Remember, an atmosphere that appeals outside the store boundaries, with music or scents wafting out, becomes an unconscious invitation, drawing in even more potential customers.
Collaboration is the key to expansion, especially during the holiday season when the stakes are high, and competition is fierce. Instead of viewing nearby businesses as competitors, reimagine them as potential allies.
Joining forces with neighboring retailers can amplify your marketing reach and create a more holistic and engaging shopping environment for customers.
Imagine orchestrating a “12 Days of Christmas” event where each participating retailer introduces a special offer or giveaway for each of the twelve days leading up to the holiday.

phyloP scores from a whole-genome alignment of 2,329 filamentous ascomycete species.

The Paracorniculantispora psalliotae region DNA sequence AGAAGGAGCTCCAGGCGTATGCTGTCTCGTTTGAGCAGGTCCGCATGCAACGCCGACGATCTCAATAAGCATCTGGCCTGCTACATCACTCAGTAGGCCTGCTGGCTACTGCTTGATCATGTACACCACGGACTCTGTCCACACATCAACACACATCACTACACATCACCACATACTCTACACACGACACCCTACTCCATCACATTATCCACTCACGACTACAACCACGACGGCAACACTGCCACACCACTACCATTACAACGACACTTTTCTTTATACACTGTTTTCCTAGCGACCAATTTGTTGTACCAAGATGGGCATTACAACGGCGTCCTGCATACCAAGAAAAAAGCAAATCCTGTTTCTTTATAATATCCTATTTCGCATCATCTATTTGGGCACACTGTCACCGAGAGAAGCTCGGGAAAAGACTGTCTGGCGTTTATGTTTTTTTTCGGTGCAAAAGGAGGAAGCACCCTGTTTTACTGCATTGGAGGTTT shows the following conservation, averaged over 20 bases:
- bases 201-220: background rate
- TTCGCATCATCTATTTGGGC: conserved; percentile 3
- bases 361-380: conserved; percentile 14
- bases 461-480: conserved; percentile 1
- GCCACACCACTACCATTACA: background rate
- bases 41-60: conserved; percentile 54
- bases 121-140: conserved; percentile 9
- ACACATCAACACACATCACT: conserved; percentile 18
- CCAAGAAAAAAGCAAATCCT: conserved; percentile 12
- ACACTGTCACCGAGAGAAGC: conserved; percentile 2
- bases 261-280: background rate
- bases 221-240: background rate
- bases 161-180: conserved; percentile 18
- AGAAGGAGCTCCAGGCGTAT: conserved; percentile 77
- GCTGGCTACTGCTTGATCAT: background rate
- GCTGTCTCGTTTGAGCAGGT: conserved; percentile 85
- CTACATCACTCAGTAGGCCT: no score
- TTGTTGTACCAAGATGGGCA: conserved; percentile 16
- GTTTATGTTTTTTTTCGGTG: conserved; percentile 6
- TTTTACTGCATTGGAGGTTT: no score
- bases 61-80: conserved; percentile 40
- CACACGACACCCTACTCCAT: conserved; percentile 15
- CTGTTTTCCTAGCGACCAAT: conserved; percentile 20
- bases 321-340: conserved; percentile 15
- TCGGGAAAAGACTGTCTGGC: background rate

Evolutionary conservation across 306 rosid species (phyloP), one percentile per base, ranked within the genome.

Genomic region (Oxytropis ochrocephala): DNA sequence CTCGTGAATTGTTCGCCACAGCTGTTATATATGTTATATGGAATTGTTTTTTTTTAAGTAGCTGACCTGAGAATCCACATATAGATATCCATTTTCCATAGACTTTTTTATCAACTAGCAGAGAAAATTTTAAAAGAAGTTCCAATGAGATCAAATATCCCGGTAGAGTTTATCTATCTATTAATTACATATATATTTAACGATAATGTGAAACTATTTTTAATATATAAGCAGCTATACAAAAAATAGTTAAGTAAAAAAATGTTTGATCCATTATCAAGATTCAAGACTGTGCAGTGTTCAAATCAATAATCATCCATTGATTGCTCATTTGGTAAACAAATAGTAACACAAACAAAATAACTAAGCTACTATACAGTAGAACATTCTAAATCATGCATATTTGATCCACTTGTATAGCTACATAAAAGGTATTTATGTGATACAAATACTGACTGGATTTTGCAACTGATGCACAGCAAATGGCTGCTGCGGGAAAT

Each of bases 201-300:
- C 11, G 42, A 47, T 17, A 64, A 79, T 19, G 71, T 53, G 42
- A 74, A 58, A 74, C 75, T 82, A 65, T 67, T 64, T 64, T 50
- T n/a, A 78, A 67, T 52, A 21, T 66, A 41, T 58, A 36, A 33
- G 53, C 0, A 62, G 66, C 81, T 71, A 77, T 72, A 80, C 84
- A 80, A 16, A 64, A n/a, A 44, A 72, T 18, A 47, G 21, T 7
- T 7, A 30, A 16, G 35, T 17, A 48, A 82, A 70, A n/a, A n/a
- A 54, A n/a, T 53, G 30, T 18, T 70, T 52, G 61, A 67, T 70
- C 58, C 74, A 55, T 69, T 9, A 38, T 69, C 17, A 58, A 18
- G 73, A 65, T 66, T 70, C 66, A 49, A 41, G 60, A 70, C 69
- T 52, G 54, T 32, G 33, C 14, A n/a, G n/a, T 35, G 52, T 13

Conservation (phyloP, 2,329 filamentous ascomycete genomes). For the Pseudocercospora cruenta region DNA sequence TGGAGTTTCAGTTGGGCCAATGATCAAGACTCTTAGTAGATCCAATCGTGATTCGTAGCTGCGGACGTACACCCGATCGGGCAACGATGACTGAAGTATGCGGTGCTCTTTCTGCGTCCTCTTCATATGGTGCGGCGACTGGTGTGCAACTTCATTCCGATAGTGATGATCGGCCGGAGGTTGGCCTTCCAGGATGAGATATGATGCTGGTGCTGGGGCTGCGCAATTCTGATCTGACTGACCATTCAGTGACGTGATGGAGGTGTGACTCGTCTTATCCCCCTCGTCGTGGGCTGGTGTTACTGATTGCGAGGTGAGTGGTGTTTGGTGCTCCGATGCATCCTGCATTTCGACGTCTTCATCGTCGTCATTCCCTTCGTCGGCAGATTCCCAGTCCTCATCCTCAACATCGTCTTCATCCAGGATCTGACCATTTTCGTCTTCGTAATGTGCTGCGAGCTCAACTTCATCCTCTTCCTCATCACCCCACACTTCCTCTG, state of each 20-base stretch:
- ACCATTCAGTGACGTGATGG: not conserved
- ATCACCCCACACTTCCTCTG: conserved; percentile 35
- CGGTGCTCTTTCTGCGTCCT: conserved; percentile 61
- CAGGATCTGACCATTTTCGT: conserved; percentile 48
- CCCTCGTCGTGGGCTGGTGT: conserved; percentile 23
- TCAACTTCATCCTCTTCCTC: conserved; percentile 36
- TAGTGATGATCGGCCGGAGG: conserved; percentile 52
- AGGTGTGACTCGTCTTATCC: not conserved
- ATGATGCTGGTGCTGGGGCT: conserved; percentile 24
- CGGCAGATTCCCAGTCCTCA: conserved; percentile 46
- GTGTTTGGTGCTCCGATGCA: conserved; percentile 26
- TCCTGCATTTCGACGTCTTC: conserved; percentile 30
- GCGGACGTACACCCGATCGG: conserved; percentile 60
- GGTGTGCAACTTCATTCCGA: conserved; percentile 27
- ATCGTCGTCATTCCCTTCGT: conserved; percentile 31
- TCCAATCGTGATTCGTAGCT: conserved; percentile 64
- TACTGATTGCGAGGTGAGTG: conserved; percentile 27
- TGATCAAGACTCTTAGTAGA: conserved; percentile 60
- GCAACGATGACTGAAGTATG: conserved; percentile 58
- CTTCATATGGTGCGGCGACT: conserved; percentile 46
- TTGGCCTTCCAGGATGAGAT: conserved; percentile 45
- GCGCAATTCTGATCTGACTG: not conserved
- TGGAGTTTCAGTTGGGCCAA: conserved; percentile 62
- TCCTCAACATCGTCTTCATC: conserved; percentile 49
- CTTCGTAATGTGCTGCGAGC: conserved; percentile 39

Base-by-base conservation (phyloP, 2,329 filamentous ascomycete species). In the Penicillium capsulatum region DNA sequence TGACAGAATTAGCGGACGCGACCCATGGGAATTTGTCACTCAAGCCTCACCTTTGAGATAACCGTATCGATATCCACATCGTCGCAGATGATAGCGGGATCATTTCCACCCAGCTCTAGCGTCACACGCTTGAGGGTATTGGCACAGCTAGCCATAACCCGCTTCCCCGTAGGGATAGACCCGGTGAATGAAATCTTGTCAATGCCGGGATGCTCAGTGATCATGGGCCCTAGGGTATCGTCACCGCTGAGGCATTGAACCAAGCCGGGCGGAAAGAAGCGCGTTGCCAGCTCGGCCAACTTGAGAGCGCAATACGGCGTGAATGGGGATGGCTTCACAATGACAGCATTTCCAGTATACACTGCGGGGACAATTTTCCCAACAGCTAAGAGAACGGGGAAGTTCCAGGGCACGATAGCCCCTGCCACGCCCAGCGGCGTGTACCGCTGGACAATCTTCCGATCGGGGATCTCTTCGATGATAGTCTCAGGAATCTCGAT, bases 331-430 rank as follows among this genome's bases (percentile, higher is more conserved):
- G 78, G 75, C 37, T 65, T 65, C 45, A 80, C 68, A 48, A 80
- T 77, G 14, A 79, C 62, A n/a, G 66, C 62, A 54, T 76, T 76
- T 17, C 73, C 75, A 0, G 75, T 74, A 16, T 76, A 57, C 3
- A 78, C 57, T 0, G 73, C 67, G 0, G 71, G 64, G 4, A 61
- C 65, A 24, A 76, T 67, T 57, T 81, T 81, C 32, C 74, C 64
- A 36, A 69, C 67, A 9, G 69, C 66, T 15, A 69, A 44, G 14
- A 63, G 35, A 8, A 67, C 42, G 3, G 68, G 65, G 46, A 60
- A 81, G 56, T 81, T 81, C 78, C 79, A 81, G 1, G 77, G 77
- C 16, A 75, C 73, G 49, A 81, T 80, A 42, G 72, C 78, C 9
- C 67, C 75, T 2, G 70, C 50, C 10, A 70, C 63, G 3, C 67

Not only does this provide variety and excitement for shoppers, but it also fosters a community spirit, encouraging a collective approach to holiday promotions.
And always, remain in sync with local business associations. They often have insights, tools, or initiatives planned which, when combined with collaborative efforts, can elevate the entire shopping experience for the community.
Take Part in Small Business Saturday
Last year, 71 percent of U.S. consumers said they were aware of Small Business Saturday, and nearly half (46 percent) actively supported it by shopping at a local small business. The result: $5.7 billion in sales.
Visit the website to get marketing tools, collateral and ideas for making the most of Small Business Saturday.
Holiday Shop Photo via Shutterstock